Jim Shepard was at McNally Jackson Books to discuss his new story collection, The World to Come with Gary Fisketjon, his editor.
Fisketjon begins by explaining that Shepard is often a described as a writer who defies categories.
Shepard says he doesn’t think about categories when he is writing, although without a specific brand, it’s hard to push books on people. Of course, with short fiction, selling really isn’t an issue, he jokes.
Much of Shepard’s fiction could be thought of in at least one regard as historical. “It used to be a ghetto,” he says adding that even twenty years ago, historical fiction wasn’t considered literary. Today, if someone described his writing as historical, Shepard wouldn’t dissuade them.
If Shepard has a particular brand, it’s that he is known for doing things differently. Problematically, now that he is known to deliver that sort of writing, he doesn’t think readers are looking for a different experience. He’s doing things differently in the same way.
Shephard’s writing comes from his organic research into various things, what he describes as his desire to become a more interesting person. He ends up reading a lot of material from various sources that lead him into thinking the unexpected in his writing. It’s about getting at things he personally wants to confront.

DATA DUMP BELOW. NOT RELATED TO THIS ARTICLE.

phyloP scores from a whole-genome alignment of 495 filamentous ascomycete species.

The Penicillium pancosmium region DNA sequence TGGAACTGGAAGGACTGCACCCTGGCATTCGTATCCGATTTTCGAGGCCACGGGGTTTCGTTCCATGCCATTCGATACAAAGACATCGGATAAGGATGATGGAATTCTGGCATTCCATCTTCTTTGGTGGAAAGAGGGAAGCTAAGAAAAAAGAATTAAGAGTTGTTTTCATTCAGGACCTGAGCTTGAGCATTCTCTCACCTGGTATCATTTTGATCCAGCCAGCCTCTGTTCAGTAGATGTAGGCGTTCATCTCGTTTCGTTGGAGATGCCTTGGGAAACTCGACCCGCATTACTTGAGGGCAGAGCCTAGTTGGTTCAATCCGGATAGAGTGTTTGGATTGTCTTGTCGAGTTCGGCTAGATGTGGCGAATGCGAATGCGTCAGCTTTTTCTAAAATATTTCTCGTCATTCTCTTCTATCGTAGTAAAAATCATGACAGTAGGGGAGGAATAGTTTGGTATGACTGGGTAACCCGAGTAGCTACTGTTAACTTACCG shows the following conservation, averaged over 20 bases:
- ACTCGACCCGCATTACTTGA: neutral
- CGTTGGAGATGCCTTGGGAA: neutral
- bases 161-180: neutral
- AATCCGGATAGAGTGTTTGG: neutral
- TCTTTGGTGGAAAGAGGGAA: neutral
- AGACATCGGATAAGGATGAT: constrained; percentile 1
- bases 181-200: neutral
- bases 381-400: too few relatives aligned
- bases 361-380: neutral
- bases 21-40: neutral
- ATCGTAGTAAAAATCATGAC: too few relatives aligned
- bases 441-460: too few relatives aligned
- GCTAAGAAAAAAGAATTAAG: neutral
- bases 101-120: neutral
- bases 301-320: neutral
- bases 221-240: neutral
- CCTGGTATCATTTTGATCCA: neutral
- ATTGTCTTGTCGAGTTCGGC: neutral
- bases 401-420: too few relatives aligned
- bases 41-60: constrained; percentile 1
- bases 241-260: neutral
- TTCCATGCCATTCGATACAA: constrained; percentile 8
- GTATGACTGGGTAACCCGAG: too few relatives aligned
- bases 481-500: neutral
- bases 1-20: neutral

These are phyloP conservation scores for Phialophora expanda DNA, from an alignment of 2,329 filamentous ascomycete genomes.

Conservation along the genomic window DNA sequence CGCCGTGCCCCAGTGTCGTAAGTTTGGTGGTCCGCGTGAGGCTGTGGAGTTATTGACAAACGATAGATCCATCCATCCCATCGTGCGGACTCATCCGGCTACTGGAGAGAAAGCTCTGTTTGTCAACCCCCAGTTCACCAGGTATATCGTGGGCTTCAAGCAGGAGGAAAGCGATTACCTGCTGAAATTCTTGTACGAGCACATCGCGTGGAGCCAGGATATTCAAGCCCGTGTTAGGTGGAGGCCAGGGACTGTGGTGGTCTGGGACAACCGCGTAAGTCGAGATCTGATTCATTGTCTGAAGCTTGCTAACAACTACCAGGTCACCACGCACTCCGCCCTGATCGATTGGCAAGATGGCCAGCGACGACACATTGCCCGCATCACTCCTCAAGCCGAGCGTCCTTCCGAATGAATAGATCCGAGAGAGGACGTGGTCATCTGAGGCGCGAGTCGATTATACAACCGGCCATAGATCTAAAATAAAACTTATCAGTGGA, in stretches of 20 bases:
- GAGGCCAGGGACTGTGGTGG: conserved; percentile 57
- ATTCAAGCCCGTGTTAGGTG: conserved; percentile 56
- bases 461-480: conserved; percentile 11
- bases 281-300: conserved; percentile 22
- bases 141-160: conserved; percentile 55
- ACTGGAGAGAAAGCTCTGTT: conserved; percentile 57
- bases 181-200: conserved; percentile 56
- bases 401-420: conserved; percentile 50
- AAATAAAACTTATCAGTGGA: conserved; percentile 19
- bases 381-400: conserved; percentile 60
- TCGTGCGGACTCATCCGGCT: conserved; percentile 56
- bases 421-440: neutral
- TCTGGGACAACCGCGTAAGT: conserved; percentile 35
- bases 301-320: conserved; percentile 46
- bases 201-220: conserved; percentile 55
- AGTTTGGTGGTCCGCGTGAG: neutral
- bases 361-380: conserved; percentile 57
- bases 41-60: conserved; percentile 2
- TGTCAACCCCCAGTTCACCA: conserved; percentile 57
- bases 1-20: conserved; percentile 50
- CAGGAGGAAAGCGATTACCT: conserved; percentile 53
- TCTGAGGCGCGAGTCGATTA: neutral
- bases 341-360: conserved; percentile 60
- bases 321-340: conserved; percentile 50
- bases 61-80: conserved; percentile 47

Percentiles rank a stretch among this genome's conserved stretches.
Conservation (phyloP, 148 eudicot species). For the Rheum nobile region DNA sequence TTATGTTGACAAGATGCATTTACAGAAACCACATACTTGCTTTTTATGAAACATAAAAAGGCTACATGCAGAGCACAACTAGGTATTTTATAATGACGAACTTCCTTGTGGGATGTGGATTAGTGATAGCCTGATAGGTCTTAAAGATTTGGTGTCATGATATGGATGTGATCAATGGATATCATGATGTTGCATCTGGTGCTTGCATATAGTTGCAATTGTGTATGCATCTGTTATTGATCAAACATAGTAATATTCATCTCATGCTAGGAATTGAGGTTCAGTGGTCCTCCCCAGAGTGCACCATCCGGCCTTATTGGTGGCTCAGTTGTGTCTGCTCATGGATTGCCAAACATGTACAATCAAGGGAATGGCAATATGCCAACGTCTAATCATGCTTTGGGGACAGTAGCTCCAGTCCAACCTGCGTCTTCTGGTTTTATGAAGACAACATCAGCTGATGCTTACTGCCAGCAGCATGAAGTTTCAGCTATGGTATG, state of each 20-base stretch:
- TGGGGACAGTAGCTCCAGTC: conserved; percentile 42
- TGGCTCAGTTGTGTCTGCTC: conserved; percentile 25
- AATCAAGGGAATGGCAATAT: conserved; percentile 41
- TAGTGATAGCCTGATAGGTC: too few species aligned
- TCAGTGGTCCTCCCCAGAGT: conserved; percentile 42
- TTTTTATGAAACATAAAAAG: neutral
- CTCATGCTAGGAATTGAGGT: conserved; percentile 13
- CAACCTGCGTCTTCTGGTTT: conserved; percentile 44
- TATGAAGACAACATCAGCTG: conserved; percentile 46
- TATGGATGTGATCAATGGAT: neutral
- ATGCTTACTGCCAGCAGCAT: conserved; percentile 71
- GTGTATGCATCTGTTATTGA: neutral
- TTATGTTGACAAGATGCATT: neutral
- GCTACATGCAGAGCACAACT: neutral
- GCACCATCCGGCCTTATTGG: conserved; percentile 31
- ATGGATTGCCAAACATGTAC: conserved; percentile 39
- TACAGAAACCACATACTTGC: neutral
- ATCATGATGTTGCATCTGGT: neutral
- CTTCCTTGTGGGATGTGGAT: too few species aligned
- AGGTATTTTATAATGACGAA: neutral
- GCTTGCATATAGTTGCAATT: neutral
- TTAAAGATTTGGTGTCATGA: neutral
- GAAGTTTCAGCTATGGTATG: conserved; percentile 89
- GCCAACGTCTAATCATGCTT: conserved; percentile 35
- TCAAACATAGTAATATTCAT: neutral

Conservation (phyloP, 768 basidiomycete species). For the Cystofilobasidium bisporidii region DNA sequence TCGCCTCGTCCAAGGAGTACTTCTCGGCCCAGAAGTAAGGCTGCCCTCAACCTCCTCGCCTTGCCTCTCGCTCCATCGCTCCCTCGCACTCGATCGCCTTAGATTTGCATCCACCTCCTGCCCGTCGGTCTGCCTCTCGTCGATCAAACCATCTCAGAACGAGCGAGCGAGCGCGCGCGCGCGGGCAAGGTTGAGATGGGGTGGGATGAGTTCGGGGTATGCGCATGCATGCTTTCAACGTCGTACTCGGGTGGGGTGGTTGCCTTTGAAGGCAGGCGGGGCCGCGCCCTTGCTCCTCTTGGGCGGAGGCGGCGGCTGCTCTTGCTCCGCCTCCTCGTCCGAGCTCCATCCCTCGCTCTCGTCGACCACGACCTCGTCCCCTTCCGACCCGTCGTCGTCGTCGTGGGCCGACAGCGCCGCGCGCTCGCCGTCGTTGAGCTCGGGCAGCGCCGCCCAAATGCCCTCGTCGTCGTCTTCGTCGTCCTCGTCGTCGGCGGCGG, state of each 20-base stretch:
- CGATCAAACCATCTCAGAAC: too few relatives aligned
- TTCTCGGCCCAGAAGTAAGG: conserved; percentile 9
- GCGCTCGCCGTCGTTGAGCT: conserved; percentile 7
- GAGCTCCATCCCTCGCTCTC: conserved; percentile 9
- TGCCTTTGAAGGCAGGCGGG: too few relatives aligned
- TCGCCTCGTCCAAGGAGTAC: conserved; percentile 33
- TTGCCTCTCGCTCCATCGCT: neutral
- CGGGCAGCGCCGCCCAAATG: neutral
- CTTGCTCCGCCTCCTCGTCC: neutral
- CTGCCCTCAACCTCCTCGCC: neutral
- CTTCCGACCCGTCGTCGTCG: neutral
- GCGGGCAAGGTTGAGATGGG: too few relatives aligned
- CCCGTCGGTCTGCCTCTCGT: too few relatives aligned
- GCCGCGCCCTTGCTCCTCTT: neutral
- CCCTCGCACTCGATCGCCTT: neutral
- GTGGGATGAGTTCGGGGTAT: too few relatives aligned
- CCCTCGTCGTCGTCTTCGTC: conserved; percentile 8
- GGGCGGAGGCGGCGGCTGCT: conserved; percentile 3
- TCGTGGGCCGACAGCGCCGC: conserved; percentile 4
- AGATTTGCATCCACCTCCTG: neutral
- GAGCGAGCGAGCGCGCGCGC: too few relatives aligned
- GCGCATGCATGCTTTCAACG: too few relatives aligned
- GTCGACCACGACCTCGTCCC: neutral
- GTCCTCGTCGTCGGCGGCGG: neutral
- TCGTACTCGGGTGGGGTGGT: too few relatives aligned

Often he works with characters who are powerless or people who are complicit and pretend they don’t have power. He describes them as human-enabled shitstorms.
The historical research inevitably yields some kind of crisis, and Shepard starts to wonder: what kind of person is caught up in these things? That leads to his character creation and then he builds the world and story.
One member of the audience assigned Shepard’s books to his students, presumably undergraduates, and says they didn’t find the humor that came across in Shepard’s reading. A lot of times students assume the classroom isn’t a place they can be entertained, Shepard says. They must be taught that they are allowed to laugh.
With The Book of Aron, Shepard adds humor to the Holocaust. The goal is to find the absurdity of the tragedy. Humor is a way to respond to those complexities. “If you aren’t crying, you are pretty close to laughing.”
One thing to be conscious of when conducting research is doing too much. Research is great, Shepard says, because you don’t have to write. That can become a problem. He doesn’t want to be authoritative on a subject before he starts writing–that would take too much time and distract from actually writing. Instead he becomes authoritative through the act of writing. He explains that just a small piece of the world is enough to get going.
The pleasure readers get from fiction is the non-fictional elements. There are limits to what can be changed. Smaller things are fine to change, but there are often readers who want to point out even minor flaws. That doesn’t mean a writer can’t do too much research.
“You can really go down a rabbit hole forever,” he warns about research.